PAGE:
What shall I do?
If you have been diagnosed with dementia, this Help
Sheet may be useful. It suggests some things to consider when
talking about your diagnosis.
Anyone receiving a piece of news, whether good or bad, has to decide who to share the information with and when to do it. In some cases, these decisions may be very straightforward. However, when the news is a diagnosis of dementia it is common for people to spend a lot more time considering who among their family and friends to tell, and when.
Coming to terms with the diagnosis
One of the first steps before discussing a diagnosis is to come
to terms with the information in your own mind. Many people may
doubt the diagnosis or just need a period of time for the news to
settle in. Family and friends may also go through periods of denial
by ignoring your problems or minimising your concerns.
However, when the diagnosis is dementia, it is likely that there are a few close family members or friends who have acknowledged that something is happening. While there are no set rules, it is often helpful to share the diagnosis with those trusted individuals.
Making the decision to discuss the diagnosis
There are a number of questions you may be considering:-
• Who do I tell?
• Do I have to tell anyone?
• How and when should I raise it?
• How will people respond to me after I tell them?
These are all difficult questions and there are no right or
wrong answers. It can help to talk to someone outside the family.
Your GP will be able to listen to your views and discuss your
options with you. The Memory Clinic and Jersey Alzheimer's
Association offer support for people with dementia.
Discussing the diagnosis
Although the news may be difficult, sometimes people feel relief
just to have the problem identified. Discussing the diagnosis also
means that you and your family and friends may be able to use
community or medical resources for living with dementia.
Some people with dementia feel that letting other people know about their disease improves public education and sensitivity about dementia.
'I tell everyone - it's nothing to be ashamed of. I am still me. People need to know that I am just like them.'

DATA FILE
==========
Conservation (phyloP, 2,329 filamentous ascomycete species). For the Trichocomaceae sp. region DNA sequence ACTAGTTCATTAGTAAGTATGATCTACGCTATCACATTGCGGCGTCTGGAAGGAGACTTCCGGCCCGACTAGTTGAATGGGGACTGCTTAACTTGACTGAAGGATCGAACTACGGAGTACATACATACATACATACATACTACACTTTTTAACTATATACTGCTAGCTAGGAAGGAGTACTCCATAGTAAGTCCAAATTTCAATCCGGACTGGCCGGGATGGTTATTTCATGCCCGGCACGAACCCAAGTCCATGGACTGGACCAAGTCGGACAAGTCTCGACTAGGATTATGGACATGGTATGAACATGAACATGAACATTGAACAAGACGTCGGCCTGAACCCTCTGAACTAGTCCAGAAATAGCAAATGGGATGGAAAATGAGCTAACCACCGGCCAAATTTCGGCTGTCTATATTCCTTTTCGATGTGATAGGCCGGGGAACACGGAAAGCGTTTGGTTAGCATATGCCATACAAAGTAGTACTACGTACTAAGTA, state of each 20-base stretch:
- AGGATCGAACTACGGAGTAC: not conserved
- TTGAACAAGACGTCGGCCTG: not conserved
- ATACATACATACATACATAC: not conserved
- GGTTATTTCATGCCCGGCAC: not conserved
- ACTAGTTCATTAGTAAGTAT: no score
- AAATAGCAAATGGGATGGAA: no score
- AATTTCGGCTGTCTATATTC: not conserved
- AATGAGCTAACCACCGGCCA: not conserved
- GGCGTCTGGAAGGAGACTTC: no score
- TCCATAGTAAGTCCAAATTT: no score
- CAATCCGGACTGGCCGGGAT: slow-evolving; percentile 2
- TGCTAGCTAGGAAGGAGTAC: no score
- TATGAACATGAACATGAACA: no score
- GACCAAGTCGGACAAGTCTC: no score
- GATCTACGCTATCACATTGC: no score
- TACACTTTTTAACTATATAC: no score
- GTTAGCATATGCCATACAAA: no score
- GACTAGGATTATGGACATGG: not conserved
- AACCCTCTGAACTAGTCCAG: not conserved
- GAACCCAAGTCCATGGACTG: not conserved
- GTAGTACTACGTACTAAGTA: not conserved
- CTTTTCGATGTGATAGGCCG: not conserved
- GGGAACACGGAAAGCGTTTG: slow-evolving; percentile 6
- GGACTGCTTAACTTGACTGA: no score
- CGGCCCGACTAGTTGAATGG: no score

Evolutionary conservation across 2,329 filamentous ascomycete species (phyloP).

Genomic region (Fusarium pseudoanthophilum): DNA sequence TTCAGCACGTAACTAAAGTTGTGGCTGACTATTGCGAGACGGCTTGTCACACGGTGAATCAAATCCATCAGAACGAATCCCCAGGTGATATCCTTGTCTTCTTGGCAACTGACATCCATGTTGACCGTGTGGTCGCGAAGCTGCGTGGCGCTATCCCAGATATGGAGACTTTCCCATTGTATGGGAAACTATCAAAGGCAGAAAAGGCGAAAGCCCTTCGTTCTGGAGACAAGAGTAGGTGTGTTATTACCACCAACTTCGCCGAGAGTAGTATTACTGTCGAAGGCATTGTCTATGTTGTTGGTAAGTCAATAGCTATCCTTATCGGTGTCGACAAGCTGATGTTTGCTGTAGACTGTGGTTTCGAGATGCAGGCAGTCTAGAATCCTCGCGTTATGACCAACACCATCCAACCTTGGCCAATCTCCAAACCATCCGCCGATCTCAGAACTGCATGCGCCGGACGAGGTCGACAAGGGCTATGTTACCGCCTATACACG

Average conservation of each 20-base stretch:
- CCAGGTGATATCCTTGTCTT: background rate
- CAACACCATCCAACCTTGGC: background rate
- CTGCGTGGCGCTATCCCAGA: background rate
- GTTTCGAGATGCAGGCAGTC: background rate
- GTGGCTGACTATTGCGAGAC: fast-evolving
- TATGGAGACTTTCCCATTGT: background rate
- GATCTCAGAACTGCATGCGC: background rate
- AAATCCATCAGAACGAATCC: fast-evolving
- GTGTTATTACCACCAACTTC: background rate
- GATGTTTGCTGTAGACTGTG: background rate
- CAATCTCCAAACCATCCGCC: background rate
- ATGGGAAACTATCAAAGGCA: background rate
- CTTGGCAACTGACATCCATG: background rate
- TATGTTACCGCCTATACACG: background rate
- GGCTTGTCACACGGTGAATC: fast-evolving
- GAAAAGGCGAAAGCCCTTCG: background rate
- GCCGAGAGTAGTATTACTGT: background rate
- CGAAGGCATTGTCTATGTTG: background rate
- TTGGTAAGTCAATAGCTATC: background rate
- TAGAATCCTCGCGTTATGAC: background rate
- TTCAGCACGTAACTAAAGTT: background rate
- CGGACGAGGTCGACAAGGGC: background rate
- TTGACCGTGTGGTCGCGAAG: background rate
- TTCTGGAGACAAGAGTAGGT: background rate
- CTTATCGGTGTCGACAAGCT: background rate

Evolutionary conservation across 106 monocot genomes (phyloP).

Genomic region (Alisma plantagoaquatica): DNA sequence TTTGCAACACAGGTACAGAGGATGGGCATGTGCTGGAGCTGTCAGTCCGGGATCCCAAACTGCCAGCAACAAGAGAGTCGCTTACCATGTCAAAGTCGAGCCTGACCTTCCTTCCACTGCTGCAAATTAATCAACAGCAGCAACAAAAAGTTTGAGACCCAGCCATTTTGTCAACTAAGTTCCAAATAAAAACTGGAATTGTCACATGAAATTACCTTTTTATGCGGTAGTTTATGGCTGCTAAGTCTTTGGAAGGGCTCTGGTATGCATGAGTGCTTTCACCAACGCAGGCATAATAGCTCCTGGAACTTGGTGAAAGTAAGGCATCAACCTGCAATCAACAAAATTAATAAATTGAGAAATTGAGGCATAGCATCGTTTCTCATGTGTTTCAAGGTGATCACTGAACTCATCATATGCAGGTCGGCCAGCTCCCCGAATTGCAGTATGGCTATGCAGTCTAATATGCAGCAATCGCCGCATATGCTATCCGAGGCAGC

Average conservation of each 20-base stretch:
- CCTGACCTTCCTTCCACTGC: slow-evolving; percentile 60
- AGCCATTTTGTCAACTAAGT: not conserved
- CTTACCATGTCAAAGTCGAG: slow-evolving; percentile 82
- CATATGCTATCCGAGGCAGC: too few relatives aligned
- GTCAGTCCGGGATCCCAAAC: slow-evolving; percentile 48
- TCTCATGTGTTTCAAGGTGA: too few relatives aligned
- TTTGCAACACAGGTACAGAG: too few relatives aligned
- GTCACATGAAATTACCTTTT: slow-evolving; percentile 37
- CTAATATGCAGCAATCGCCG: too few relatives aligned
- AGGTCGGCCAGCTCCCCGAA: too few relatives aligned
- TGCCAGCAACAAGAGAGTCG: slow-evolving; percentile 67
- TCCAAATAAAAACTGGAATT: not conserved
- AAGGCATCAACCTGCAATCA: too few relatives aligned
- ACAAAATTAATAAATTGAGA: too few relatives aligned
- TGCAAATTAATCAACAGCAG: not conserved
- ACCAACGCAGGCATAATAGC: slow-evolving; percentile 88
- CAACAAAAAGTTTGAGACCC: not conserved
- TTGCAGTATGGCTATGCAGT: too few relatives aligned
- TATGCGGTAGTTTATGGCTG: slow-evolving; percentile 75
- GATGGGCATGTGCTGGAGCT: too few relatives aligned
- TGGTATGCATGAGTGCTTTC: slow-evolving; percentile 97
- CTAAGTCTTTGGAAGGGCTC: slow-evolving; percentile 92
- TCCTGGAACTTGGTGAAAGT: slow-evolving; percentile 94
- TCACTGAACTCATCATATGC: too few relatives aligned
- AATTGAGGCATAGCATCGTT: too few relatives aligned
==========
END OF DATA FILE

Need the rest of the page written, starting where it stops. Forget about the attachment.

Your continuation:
Public awareness of dementia is helped enormously by individuals willing to be open about their diagnosis. However, sometimes people are concerned about how they will be treated if others know of their diagnosis.
'Everyone acts like they don't want to get near me because they might catch it too. They don't know what to do. People don't know how to deal with it.'
Many people may be familiar with this experience. Ignorance and
uncertainty often breed fear and avoidance. However, sometimes the
opposite can be true. As public understanding of the disease
improves, many people tell of kind strangers offering assistance
once the diagnosis is known.
Some people have mixed feelings about sharing the diagnosis.
'I don't care who knows or doesn't know. I don't try to hide it. Well, yes I do. I do try to hide it. You make a mistake or something and you try to hide it. I think it's natural. You don't want to appear to be less than you want to be. You want to appear as strong as you could be.'
What is important is to respect your own needs for privacy while
also acknowledging the value of allowing selected others to know of
your diagnosis. It can be very helpful to rely on a few caring or
understanding people to see you through the adjustments.
'If you know you are talking to someone who knows something about the disease, who is familiar with it, it's a very different thing. There is a safety net and understanding when you talk to people who understand your condition.'
Sometimes you may find that family members have shared your
diagnosis without your consent. This can lead to mixed feelings -
perhaps anger that you were not in charge, or maybe relief that it
was done for you. Your family will also need their own support in
this process and sometimes need to share the diagnosis so that they
can receive assistance. In any time of change, most people want to
know that they will be able to find caring and listening ears.
Jersey Alzheimer's Association has a Friendship Group for families
'I've told my friends about Alzheimer's disease. They are very quiet. They don't know what to say. I don't know what to say. I think they understand because I'm telling them why it is so hard and the impact the disease has. They listen.'
You can't always predict how others will respond to your news
and while some may shy away when they hear the word dementia or
Alzheimer's, you may also make new friends as a result of sharing
There are many benefits from meeting others in the same situation. Most people enjoy the chance to obtain information, have questions answered, talk confidentially to others in a similar situation, discuss experiences and express feelings in a safe environment.
'It's good to know there are others in the same boat.'
'Sharing experiences halves my worries and concerns.'
'In a group, you're not a dot on the landscape. You can talk to other people who understand you.'